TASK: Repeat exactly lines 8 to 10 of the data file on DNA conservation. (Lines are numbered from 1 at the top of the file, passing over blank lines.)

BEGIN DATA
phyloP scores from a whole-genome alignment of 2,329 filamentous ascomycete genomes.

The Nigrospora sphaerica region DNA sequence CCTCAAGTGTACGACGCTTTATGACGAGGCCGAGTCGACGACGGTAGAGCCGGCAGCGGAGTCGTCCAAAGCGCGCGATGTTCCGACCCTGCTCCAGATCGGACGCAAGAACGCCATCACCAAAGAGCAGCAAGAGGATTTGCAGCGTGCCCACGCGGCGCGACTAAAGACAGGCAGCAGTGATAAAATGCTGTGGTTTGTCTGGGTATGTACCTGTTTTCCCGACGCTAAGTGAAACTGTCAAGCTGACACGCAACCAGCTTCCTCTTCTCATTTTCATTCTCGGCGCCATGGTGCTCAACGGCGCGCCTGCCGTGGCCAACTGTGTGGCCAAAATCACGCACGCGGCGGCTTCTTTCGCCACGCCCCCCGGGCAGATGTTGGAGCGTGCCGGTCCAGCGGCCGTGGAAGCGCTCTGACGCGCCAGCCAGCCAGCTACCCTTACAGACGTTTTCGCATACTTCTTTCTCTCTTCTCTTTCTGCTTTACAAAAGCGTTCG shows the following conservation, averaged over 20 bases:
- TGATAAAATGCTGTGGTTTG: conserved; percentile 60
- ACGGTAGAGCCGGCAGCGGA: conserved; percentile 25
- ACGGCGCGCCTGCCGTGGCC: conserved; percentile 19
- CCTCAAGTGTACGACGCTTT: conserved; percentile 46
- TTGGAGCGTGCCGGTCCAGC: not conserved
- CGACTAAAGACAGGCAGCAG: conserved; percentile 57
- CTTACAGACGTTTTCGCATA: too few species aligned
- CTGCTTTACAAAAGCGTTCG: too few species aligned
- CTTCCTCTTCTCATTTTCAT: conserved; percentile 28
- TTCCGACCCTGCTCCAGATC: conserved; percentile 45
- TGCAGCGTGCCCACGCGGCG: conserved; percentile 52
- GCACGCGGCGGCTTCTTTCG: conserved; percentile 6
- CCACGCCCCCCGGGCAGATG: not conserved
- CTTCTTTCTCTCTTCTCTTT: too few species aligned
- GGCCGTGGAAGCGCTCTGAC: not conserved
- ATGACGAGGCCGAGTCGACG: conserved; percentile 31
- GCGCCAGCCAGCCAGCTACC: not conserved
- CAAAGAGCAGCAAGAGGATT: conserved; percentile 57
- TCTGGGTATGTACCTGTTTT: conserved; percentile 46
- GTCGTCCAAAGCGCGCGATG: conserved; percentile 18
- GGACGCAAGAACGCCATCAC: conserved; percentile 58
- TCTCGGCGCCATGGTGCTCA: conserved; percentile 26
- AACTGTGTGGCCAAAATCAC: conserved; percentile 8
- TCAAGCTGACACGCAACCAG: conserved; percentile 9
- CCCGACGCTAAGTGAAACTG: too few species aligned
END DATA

- CGACTAAAGACAGGCAGCAG: conserved; percentile 57
- CTTACAGACGTTTTCGCATA: too few species aligned
- CTGCTTTACAAAAGCGTTCG: too few species aligned